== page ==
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DFB boss Niersbach: FIFA needs new president sooner rather than later

The head of Germany's FA is unhappy that Sepp Blatter appears to be set to cling to office for some time after announcing his resignation. He has also criticized FIFA for paying off the Irish FA in a separate incident.

Three days after FIFA President Sepp Blatter shocked the world by announcing that he intended to step down from the post, the president of Germany's DFB soccer federation has said that soccer's world-governing body needed to elect a successor sooner rather than later.

"For me it's incredible the way it happened. You (Sepp Blatter) invite the whole world to a congress, you get re-elected and then four days later you resign, for whatever reason. But it's not an immediate resignation, only an announcement," Wolfgang Niersbach told German public broadcaster ZDF on Friday.

He also suggested that under FIFA's statutes, Blatter could have chosen to resign with immediate effect, in which case Senior Vice President Issa Hayatou would have taken over until an extraordinary congress could be held to elect a permanent replacement. While acknowledging that under FIFA rules four months lead time is needed to set up an extraordinary congress, Niersbach stressed that "everything needs to go much faster."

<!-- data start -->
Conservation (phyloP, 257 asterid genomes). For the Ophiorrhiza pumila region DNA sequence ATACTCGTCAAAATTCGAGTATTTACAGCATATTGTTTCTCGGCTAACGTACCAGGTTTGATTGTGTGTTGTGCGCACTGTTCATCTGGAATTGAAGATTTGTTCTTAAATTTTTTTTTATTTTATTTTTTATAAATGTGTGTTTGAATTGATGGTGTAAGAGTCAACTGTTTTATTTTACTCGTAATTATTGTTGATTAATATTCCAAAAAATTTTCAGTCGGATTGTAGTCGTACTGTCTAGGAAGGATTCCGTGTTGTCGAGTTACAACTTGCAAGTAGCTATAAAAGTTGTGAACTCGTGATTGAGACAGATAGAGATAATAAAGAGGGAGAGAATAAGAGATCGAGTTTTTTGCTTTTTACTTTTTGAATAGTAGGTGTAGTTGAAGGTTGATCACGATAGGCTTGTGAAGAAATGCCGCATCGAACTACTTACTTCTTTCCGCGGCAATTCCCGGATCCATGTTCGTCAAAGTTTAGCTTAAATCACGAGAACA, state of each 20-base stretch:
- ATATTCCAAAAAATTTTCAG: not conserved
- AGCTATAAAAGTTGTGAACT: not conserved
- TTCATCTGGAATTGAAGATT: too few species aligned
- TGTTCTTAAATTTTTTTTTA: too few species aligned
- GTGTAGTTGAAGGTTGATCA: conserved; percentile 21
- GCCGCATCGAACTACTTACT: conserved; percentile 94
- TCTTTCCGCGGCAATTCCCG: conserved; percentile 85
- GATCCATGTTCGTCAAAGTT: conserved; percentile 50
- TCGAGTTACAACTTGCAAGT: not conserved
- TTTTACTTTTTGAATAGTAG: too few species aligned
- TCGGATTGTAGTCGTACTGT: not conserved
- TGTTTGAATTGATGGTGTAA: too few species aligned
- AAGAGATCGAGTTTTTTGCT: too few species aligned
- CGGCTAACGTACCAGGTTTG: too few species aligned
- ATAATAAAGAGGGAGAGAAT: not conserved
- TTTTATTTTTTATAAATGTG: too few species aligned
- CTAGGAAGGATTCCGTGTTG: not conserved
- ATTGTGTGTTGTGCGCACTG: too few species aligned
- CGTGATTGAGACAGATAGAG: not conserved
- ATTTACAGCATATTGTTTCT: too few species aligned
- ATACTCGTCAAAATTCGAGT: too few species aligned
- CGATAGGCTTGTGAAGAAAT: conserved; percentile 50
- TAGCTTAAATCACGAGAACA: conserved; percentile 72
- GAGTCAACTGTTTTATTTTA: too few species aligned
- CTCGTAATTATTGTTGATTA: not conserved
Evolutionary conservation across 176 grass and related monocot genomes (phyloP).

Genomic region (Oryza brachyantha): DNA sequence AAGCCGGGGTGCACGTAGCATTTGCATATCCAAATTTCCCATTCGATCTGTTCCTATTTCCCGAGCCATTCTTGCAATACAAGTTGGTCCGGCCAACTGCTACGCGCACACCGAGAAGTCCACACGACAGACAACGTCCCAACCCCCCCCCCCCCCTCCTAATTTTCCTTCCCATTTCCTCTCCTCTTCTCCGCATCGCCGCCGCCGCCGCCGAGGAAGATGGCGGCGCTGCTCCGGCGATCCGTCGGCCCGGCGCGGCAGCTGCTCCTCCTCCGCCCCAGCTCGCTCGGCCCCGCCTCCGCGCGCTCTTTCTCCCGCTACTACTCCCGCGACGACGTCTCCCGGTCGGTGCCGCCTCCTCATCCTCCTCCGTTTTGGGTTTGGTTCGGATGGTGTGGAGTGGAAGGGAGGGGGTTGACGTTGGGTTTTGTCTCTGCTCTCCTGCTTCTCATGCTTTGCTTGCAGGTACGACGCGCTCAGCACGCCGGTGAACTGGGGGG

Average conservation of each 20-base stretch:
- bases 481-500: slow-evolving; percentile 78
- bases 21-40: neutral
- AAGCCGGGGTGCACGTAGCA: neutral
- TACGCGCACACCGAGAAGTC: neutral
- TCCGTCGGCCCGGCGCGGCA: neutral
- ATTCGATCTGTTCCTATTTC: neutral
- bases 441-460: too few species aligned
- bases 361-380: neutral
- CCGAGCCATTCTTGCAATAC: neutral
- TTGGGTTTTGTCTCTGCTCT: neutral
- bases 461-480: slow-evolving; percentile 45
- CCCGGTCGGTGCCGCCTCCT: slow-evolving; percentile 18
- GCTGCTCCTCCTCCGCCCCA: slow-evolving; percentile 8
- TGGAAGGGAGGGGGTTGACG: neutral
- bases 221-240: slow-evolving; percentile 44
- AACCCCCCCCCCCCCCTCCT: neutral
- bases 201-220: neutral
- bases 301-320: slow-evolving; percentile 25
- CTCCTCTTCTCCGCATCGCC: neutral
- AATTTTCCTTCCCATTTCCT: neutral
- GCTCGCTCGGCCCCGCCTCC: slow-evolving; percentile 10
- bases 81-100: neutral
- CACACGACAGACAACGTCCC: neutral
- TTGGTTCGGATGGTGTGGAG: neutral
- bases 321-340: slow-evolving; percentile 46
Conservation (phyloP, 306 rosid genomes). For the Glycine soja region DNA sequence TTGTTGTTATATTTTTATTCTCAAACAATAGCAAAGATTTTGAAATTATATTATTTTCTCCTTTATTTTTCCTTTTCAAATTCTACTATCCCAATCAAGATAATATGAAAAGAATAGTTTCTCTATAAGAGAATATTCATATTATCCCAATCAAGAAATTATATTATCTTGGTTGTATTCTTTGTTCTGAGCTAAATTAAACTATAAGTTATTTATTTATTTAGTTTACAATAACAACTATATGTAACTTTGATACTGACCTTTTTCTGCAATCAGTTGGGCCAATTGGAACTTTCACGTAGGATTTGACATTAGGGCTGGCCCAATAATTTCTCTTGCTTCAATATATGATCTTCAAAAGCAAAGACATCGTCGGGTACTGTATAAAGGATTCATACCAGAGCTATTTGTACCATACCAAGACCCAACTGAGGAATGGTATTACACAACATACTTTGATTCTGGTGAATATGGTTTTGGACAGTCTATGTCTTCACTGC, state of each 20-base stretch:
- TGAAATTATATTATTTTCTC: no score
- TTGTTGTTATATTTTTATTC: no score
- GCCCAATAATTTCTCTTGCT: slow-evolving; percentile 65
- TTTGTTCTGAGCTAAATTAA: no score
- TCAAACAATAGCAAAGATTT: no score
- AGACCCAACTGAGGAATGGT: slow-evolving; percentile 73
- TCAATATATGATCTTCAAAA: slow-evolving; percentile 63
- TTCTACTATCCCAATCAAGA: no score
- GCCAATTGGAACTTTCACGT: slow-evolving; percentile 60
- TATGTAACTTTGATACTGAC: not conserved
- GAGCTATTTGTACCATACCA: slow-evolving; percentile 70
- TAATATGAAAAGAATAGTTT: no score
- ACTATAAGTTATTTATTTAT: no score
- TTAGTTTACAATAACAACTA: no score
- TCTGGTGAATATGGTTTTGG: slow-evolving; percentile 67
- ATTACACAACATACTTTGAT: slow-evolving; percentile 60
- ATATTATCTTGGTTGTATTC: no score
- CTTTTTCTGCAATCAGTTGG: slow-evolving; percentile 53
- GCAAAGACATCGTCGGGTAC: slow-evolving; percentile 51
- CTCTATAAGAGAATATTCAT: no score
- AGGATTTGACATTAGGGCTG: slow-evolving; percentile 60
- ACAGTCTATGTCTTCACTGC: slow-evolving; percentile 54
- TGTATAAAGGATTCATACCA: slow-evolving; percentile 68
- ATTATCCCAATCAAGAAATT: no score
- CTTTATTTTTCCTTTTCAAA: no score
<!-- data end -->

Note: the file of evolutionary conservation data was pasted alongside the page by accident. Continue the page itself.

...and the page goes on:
Asked whether the European confederation, UEFA, needed to look for a strong candidate to back for FIFA president, Niersbach replied: "Yes, that must be the goal." He also suggested that UEFA President Michel Platini could be the man they are looking for.

"In retrospect, when one reflects on all that has gone on… it would have been the ideal solution for Blatter, as promised, to have stepped down after the 2014 World Cup to make way for his protégé, Michel Platini."

'Don't know what to make of it'

Niersbach was also asked about the latest revelation to come out of FIFA in recent days - that it paid the Irish FA to silence complaints about French striker Thierry Henry's handball, which caused Ireland to miss out on the 2010 World Cup in South Africa.

Niersbach said that while the referee's decision "was a true injustice" and that he fully understood why the Irish were outraged, he didn't understand why FIFA would pay the Irish 5 million euros ($5.6 million) to let the issue drop.

"I don't know what to make of this latest incident," Niersbach said. He also scoffed at the idea that the FAI could have won a case had it taken the matter to court.

"No (football) federation in the world would have won such a case before a regular court. It is part of sport, as unjust as it was back then."

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